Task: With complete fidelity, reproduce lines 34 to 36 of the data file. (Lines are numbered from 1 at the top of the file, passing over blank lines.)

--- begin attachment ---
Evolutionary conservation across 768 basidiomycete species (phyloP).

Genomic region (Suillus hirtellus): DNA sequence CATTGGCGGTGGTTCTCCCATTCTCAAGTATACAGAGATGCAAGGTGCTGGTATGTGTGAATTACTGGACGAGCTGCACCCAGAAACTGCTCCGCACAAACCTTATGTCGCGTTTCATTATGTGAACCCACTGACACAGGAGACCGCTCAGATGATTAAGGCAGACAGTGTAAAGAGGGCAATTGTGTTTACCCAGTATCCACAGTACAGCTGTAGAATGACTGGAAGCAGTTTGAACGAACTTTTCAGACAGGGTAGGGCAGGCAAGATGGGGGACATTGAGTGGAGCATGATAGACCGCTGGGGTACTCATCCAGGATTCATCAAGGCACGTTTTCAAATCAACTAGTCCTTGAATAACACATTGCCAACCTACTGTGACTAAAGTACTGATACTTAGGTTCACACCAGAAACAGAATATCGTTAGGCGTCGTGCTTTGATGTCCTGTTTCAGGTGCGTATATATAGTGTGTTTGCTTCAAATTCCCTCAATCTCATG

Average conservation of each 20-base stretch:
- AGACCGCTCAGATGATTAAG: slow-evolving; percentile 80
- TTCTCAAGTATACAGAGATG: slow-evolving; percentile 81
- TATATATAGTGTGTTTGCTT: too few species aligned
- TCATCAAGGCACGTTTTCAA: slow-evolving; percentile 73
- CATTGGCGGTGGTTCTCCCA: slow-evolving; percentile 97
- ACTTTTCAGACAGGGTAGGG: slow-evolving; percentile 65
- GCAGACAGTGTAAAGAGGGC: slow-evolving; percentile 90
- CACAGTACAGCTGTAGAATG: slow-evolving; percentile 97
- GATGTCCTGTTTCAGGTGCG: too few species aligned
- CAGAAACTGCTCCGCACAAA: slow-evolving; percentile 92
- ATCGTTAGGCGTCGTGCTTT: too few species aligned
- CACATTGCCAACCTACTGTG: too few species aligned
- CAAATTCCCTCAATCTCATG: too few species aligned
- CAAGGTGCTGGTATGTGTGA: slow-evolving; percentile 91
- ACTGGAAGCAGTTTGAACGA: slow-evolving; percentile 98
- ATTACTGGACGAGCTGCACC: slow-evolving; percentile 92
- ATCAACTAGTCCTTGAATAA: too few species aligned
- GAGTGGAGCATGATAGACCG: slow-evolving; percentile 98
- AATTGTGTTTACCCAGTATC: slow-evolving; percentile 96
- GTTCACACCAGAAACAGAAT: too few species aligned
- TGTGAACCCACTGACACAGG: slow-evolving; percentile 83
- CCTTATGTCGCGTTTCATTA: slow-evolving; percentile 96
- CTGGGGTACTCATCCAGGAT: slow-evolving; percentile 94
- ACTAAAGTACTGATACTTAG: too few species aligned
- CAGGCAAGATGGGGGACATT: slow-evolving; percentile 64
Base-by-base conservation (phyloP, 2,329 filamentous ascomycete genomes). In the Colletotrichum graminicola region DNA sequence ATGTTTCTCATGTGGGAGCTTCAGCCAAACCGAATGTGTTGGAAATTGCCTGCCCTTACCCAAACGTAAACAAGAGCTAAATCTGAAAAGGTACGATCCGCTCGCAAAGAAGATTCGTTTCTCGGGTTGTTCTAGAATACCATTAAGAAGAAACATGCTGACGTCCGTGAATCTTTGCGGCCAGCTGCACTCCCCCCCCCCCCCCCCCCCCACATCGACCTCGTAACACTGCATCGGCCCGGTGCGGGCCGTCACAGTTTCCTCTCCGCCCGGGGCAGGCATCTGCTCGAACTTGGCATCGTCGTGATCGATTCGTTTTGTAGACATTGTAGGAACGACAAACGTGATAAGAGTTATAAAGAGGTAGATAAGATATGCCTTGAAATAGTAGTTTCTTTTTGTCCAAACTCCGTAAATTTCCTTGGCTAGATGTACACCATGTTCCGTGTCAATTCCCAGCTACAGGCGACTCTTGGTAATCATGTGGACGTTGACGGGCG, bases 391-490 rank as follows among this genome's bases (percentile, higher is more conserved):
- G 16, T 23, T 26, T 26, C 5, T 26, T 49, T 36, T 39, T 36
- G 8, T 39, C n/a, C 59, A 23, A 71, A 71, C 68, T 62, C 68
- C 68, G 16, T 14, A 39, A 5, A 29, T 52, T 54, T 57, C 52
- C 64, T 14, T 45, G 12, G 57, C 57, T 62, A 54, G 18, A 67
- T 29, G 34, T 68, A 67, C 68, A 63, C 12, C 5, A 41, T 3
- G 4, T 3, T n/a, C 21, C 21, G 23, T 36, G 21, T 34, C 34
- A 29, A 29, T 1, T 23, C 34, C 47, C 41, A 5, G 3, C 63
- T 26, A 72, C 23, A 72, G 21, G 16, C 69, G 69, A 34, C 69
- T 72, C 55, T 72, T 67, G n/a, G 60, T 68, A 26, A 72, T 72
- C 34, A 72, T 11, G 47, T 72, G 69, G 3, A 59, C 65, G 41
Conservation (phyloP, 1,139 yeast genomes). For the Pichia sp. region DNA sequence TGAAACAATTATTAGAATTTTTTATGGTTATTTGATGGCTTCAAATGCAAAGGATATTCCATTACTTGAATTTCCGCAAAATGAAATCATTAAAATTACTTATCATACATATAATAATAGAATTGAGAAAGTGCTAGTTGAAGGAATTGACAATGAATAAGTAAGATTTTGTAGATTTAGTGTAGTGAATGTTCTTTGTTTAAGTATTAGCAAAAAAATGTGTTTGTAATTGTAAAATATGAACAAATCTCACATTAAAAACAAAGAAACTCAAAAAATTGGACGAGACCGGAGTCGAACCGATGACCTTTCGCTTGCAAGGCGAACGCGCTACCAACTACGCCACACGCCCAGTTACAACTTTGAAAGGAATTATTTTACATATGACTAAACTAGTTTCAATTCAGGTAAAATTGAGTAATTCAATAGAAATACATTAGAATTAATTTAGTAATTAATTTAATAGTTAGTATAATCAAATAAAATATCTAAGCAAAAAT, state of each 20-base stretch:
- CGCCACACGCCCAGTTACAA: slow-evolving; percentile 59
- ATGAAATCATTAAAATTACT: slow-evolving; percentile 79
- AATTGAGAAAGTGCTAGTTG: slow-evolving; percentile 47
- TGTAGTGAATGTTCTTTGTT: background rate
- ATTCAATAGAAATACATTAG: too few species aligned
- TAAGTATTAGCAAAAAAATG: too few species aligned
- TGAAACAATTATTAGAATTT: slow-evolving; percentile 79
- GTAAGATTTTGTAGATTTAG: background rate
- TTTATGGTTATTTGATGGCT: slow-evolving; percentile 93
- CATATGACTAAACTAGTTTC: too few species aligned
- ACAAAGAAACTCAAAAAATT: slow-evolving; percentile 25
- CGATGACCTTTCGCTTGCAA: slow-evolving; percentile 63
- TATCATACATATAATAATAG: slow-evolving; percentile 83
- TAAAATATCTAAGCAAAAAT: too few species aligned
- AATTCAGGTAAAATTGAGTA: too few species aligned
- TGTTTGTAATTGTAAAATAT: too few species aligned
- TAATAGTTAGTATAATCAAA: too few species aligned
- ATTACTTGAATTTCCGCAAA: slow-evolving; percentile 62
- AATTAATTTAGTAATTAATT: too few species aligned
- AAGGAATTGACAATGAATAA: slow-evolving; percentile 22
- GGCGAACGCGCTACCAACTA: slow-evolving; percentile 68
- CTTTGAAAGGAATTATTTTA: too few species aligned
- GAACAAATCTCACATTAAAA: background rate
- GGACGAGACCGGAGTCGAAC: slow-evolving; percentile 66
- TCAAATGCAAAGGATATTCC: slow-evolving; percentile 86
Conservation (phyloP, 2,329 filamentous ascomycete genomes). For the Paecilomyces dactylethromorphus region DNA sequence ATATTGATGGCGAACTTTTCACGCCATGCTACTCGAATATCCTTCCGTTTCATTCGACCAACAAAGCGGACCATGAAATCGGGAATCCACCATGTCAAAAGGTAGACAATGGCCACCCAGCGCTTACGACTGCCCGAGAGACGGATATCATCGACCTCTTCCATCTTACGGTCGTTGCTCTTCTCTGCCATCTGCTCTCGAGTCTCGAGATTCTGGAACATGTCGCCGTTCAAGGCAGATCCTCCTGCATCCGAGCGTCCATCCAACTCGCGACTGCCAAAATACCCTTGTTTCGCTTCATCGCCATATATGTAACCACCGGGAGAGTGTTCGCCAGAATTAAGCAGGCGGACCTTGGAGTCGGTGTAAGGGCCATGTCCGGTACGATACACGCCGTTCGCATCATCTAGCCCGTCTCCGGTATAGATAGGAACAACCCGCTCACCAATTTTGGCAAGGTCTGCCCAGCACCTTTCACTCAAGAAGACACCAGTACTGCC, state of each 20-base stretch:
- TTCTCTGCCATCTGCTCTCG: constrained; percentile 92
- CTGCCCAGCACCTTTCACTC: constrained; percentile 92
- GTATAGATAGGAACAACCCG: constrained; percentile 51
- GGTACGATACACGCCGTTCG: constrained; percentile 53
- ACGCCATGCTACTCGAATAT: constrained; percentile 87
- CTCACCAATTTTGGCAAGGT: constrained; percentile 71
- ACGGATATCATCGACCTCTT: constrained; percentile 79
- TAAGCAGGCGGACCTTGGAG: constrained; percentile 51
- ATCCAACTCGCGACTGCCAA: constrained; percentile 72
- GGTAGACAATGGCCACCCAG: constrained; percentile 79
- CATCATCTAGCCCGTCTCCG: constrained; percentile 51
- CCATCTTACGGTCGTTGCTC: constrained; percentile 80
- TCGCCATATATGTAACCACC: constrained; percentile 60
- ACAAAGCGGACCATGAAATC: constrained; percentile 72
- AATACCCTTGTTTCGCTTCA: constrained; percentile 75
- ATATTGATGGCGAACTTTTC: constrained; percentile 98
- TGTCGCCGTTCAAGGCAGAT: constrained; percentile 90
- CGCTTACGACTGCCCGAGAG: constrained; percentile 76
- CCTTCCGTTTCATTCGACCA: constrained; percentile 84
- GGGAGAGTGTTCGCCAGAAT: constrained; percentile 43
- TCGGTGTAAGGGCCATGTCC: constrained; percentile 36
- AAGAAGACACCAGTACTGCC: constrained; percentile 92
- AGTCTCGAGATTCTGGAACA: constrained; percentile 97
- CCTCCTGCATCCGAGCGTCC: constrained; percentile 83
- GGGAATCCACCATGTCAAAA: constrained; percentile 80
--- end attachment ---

- T 29, G 34, T 68, A 67, C 68, A 63, C 12, C 5, A 41, T 3
- G 4, T 3, T n/a, C 21, C 21, G 23, T 36, G 21, T 34, C 34
- A 29, A 29, T 1, T 23, C 34, C 47, C 41, A 5, G 3, C 63